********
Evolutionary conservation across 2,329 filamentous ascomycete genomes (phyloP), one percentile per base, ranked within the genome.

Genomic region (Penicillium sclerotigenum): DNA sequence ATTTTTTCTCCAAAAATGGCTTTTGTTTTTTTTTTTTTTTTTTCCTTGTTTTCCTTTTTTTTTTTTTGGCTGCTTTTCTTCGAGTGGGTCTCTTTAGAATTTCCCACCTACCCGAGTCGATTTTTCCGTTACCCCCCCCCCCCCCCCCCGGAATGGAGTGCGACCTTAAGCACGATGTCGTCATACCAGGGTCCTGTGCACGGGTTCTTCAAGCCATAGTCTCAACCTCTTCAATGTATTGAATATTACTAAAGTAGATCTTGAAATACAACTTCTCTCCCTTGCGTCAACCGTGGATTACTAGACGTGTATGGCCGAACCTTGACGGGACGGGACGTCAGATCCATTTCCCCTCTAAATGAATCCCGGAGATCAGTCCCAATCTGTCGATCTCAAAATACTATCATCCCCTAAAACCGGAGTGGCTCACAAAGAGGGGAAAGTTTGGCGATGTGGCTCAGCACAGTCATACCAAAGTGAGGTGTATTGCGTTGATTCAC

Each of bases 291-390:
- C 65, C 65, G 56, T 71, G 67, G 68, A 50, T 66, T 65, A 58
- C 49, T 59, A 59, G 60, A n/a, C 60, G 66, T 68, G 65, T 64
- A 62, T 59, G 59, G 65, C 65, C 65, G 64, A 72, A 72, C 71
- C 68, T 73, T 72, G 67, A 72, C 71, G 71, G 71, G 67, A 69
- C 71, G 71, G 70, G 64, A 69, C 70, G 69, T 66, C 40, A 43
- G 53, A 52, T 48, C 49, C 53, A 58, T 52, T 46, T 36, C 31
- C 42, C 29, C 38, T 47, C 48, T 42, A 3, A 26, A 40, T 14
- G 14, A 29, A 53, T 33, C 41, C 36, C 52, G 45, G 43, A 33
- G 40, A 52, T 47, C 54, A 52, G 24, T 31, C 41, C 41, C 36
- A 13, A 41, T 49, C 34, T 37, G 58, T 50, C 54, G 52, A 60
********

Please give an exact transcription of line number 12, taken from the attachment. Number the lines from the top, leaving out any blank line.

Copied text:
- G 40, A 52, T 47, C 54, A 52, G 24, T 31, C 41, C 41, C 36